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1882 - 1964, 1966 - 2011 (Creation)
- Brutinel, Raymond, Brigadier-General
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Brigadier-General Raymond Pierre Marc Brutinel was born May 6, 1882 in Alet-les-Bains, Aude, France. His father was Louis Brutinel and his mother was Louise Maury. In 1903, Brutinel married Marie Calamun (1882-1952). They divorced in 1907 but continued to live together. Brutinel had a daughter, Raymonde (b. 1905) and two sons, Roger (b. 1904) and Pierre (b. 1909).
In 1904, Brutinel and his family moved to Canada. They settled in Edmonton, Alberta but Brutinel also bought property in St. Albert. During his time in Alberta, Brutinel served as editor for Le Courrier de L’Ouest, Alberta’s first French language newspaper. He also surveyed routes and resources for the development of the Grand Trunk Railway. He discovered the coal-rich region around Pembina and is considered the founder of the area known as the Coal Branch. Brutinel was also instrumental in building the Interurban Railway between Edmonton and St. Albert, which ran until 1914.
In 1913, Brutinel and his family moved to Westmount, Montreal. At the start of World War I, Brutinel joined the Canadian army and pioneered the formation of a mobile motorized machine gun unit, financing it himself and soliciting donations from other wealthy citizens in Montreal, Ottawa, and Winnipeg. In August 24, 1914, Brutinel enrolled the first recruits for the Canadian Motor Machine Gun Brigade, which was the first fully mechanized unit of the British Empire. The Motor Machine Gun Brigade played a significant role in many battles, including Vimy, Canal de Nord, and Somme.
At the end of World War I, in 1919, Brutinel returned to Westmount, Montreal, only to discover that his lawyer had lost all of his assets. Brutinel moved to France in the same year where he worked and invested in different businesses including the Schneider-Creusot Company and the Banque Adam, and purchased several properties and vineyards. Between 1939-1945, during World War II, Brutinel worked with the French Resistance and developed an underground network to aid escaped prisoners of war and downed airmen, as well as send messages.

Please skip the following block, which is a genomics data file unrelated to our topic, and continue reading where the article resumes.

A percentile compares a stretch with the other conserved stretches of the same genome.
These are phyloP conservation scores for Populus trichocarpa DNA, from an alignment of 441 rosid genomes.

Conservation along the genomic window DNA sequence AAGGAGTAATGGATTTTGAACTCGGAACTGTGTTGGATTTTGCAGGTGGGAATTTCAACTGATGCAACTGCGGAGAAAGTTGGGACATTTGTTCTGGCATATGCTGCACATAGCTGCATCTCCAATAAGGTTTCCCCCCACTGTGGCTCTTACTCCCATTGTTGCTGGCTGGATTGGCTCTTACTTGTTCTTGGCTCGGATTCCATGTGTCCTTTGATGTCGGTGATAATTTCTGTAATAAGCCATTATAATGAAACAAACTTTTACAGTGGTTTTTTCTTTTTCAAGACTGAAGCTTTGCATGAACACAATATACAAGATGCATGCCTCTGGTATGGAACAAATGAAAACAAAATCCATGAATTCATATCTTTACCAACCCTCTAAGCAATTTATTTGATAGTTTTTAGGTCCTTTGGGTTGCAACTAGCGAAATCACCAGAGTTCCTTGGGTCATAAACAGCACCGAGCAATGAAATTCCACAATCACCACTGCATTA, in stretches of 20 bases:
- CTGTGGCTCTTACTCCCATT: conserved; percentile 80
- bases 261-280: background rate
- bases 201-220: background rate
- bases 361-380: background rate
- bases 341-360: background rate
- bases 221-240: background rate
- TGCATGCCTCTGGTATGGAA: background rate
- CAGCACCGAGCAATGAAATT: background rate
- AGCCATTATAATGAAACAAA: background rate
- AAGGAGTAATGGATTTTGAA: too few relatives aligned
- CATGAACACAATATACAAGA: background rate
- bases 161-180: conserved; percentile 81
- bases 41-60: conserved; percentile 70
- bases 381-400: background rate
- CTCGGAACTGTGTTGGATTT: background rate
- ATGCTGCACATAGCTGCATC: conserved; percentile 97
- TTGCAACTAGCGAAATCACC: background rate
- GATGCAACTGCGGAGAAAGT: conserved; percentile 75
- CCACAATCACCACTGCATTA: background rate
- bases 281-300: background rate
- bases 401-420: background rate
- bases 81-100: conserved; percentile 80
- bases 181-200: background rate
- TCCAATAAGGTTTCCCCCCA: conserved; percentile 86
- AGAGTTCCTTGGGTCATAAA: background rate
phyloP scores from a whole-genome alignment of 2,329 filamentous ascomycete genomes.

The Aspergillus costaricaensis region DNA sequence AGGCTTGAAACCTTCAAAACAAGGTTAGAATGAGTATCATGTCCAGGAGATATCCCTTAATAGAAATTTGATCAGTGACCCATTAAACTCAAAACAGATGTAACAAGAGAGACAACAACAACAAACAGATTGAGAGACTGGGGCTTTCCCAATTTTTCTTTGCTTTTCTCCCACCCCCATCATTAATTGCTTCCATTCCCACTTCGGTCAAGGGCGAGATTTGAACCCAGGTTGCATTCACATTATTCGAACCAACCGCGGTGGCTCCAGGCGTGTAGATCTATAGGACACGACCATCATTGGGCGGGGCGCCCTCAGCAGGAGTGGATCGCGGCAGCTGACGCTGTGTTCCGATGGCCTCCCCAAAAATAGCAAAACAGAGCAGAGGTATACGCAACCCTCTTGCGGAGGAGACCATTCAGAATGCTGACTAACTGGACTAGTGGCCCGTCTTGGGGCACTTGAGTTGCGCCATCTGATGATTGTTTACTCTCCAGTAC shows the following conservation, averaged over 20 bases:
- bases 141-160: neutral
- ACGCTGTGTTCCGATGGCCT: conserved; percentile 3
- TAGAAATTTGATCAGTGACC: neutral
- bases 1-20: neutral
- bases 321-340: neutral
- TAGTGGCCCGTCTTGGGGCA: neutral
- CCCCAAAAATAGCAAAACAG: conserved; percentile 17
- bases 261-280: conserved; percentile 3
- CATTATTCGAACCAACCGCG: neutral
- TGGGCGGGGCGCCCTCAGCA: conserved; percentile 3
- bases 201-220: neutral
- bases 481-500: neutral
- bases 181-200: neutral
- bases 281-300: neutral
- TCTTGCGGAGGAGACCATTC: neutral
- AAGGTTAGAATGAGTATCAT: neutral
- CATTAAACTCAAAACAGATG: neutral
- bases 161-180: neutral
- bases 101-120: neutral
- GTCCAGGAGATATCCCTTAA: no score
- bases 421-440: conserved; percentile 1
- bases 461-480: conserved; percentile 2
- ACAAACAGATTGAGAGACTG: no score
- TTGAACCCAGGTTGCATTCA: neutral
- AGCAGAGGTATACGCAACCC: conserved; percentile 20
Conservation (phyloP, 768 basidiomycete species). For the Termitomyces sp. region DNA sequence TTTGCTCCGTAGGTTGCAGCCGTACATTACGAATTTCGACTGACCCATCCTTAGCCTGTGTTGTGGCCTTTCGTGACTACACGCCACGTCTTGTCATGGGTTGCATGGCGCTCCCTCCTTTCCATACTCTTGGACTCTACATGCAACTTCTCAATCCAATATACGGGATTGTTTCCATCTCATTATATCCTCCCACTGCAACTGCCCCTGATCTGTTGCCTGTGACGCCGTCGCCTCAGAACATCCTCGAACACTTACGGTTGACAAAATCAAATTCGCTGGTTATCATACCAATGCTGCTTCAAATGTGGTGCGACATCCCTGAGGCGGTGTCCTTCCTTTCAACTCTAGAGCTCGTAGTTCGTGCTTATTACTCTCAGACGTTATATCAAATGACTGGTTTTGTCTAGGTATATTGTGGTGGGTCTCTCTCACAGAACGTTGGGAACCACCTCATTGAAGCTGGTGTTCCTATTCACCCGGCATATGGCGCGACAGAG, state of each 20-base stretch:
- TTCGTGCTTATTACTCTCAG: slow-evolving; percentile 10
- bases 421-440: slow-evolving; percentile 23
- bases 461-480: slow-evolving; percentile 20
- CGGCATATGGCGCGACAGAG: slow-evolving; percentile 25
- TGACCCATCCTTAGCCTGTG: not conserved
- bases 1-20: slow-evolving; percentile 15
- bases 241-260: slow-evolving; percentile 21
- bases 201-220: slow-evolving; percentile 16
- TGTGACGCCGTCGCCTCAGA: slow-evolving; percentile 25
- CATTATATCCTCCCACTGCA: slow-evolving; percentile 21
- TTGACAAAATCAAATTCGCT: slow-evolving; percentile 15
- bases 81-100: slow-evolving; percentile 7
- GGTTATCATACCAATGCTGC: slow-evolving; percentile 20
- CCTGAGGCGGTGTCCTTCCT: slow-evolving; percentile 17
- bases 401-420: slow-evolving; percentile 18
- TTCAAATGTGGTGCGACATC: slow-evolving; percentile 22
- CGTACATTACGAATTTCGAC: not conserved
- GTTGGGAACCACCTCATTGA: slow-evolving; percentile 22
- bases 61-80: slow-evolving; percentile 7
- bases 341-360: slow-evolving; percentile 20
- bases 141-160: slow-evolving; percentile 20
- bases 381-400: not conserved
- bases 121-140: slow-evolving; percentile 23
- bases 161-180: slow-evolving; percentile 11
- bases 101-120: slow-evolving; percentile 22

Brutinel won many military awards, including the Distinguished Service Order (1916), Officier de la Legion d’Honneur (1918), Order of St Michael and St George (1918), Order of the Bath (1919), Croix de Guerre with stars and palm (1919), Commandeur de la Legion d’Honneur (1926). He earned seven citations to the Order of the British Army between 1916-1919, two citations to the Order of the French Army (1918), and a citation to the Order of the 42nd D.I. delivered by General Deville (1918). Brutinel was a naturalized Canadian citizen. He died on September 21, 1964 in his Chateau near Couloume-Mondebat, Gares, in France.
Main source for biographical note from: Baylaucq, Dominique, and Jacques Baylaucq. Brutinel: The Extraordinary Story of a French Citizen Brigadier-General in the Canadian Army. Trans. Shelley Pomerance. St Albert: Arts and Heritage Foundation of St. Albert, 2014.
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